Happy New Year everyone! It’s 2016. January 1st. The start of a brilliant new year.
The chill in the air and the sun shining through my window just keeps reminding me of the promise of hope found in the start of something new. My heart is settled and expectant for all that is to come.
But then again, I’m pretty sure you feel it too, there’s also that nagging pull of pressure that I’m not where I should be on the first day of 2016. It’s 3:30 pm and I’m still in my pajamas. I had a slice of carrot cake for lunch. I still haven’t brushed my teeth or washed my face and I’m not sure if it’s even going to happen until it’s time again for bed. I’ve piddled around, filled out some addresses for save the dates (yippie!) and basically have done a whole lot of nothing all day long. The one major accomplishment I’ve had so far today is that I’m starting my first book for 2016. And I’m blogging. So I’d say that’s a win.
I tend to be the kind of person who has no grace for myself on days like today. Because if I was really good and I really had myself together, I would have exercised. I would have eaten more vegetables. I would have done more and controlled myself and stuck close to perfection. And all the while, I forget that everything that I’m striving for (health, joy, meaning, relationship, etc.) is a process. A steady progression towards a goal.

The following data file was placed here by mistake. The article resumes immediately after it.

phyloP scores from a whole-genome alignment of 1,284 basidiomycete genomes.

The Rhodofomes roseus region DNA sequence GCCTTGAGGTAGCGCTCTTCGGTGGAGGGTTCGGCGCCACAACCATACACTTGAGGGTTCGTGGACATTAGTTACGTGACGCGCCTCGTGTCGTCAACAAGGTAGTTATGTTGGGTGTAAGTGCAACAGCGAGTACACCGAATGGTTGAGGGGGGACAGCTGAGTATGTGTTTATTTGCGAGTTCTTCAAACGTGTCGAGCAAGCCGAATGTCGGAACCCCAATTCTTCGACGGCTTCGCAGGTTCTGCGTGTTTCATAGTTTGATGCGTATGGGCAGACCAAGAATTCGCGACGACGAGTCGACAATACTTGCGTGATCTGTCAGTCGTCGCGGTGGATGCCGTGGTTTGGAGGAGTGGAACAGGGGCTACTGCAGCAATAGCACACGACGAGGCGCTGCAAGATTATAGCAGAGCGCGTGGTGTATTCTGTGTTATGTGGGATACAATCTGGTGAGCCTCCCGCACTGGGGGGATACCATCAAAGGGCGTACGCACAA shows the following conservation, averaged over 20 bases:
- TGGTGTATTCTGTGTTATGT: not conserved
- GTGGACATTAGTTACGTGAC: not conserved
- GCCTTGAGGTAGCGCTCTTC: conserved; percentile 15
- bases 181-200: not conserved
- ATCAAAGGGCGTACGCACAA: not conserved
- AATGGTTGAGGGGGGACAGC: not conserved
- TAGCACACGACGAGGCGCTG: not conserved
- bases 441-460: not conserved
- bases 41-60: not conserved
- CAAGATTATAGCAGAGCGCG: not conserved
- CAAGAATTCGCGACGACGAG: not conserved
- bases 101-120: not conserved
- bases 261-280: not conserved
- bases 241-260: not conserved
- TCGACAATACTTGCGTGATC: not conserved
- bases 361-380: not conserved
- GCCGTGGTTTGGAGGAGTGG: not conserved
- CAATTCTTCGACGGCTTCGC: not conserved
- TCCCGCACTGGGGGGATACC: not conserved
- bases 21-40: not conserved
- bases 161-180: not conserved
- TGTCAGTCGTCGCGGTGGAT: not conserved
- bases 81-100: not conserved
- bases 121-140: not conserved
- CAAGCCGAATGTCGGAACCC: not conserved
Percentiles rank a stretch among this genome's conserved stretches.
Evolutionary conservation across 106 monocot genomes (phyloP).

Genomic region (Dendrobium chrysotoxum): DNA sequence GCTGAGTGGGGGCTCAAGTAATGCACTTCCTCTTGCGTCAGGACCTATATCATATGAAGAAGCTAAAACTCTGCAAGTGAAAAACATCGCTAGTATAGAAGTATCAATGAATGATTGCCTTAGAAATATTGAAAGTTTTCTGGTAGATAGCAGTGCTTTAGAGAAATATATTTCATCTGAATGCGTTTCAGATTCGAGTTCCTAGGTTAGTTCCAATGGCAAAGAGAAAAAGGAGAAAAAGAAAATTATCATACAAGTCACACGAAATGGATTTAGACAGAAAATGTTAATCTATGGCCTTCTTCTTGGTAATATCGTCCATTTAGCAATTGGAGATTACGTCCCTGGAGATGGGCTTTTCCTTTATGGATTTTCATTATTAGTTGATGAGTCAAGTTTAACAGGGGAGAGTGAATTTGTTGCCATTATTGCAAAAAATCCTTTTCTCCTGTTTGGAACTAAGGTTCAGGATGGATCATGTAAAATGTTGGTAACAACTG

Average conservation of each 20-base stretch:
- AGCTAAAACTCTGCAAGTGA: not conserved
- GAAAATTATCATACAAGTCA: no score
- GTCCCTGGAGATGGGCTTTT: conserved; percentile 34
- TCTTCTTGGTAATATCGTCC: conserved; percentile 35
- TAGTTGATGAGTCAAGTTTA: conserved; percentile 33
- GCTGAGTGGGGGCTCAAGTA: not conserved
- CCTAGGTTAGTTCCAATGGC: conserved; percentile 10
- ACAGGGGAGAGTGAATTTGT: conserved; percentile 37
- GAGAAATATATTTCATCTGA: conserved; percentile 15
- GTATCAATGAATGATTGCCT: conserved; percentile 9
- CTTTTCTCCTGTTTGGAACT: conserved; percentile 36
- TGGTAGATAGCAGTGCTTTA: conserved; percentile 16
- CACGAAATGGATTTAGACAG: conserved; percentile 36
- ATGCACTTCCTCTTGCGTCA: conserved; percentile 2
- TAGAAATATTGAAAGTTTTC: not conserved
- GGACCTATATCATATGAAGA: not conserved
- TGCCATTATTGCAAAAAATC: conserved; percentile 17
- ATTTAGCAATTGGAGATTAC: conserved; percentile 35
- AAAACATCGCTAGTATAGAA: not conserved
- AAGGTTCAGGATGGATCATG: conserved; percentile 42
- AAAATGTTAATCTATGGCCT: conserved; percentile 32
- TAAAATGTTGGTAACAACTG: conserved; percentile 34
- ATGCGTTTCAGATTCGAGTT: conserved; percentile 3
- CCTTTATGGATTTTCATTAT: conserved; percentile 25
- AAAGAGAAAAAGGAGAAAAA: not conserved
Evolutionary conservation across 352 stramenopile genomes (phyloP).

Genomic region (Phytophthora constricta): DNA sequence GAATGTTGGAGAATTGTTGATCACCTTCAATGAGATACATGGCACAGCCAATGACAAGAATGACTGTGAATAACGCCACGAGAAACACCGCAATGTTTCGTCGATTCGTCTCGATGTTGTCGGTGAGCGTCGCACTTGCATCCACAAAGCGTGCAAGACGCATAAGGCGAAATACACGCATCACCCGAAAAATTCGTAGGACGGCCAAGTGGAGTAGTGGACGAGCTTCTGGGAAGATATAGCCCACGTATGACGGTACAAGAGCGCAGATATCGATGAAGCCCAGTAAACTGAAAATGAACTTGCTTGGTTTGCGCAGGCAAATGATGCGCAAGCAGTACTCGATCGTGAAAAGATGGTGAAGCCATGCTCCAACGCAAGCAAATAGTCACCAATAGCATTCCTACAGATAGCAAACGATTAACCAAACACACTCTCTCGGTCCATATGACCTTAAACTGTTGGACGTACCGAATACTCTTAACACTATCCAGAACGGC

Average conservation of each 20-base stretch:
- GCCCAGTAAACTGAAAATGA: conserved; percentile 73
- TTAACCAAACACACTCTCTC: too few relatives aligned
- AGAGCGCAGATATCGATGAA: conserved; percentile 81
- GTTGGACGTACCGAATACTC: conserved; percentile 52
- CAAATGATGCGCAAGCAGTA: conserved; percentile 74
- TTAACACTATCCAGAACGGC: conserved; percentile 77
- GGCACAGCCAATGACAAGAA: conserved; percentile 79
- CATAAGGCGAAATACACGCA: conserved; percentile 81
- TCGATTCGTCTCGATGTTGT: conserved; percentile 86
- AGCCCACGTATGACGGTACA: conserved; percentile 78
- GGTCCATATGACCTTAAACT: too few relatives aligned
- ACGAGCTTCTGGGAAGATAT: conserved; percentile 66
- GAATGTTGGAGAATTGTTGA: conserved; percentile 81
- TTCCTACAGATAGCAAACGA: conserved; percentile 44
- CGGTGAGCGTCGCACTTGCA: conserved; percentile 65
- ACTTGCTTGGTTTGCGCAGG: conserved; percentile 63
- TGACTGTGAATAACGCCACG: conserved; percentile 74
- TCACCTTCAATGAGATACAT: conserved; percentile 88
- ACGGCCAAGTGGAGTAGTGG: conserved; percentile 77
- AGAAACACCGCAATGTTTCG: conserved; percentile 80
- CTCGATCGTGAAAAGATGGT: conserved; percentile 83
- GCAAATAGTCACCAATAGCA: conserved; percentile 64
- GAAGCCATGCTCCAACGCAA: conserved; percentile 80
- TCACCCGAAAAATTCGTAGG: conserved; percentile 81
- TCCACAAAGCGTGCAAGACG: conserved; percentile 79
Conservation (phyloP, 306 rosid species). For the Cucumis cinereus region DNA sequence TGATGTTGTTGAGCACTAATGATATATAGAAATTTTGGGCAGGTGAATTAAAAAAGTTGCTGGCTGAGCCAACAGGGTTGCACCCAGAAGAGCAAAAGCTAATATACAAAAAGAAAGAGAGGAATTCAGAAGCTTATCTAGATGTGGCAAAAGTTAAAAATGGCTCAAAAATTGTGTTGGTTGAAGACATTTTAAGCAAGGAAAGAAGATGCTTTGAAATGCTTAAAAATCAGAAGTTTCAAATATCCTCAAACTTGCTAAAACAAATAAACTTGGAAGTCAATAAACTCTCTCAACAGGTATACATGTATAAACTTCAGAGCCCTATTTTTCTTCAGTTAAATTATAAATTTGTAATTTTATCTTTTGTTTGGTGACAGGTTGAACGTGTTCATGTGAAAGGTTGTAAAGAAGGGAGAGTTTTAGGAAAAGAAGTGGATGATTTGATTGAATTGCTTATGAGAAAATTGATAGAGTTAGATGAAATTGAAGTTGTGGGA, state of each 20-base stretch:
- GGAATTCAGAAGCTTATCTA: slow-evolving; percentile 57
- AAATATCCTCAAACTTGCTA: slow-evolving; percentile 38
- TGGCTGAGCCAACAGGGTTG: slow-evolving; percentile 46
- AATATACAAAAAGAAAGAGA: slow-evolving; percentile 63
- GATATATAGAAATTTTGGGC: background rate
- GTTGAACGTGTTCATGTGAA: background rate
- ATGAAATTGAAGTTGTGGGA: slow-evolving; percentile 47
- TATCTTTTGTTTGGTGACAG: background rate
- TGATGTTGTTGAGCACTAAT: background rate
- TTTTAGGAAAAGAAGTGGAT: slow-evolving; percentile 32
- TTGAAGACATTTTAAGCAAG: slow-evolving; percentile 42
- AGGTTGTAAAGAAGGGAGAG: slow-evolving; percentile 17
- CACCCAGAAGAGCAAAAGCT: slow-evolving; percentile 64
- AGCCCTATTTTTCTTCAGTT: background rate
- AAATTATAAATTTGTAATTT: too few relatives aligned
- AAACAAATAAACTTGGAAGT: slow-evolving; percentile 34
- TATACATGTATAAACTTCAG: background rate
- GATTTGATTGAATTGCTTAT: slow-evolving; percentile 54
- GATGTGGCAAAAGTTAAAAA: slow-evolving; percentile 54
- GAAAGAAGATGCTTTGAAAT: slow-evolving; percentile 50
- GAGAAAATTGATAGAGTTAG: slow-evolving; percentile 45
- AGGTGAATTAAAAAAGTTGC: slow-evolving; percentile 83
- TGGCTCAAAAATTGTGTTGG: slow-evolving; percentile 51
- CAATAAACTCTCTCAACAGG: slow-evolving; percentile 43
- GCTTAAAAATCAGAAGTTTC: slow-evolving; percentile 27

And maybe it’s because I’m marrying a man who is much more patient and slower-paced than I am, but my heart has been tugging the last few days of the year, asking the question, “Why do I have to be in a rush to get it right all the time? Why am I so afraid of the process?”
Process is uncomfortable, because we’re stuck in the in-between of who we’ve been and where we’re going and who we’re going to be. Process means that we have to sit patiently with who we are now, and most of the time that person is a lot more flawed and messy then we were hoping he or she would be. It’s like being in a tiny waiting room where the only other person in there is sitting too close to you and sneezing and weezing and coughing too loud. And it takes every ounce of self control that you have not to get up and run screaming out of the room. It’s a choice to sit there and breathe and to trust that it’s going to be over and you will feel better at some point in the future. I know that’s a silly analogy, but it feels like that’s the way I feel with myself so much of the time. I’m annoyed and perplexed that I haven’t gotten myself together yet, and then am baffled when my high-pressure demands and expectations only lead me to shut down and give up on the whole changing process at all.
We all have someone we want to become in 2016, some area we want to grow in, some part of ourselves we want to leave behind. And my prayer is that we get to those places. But I’m starting to believe that in order to get there, it’s going to take us being a lot more patient, empathetic, and kind.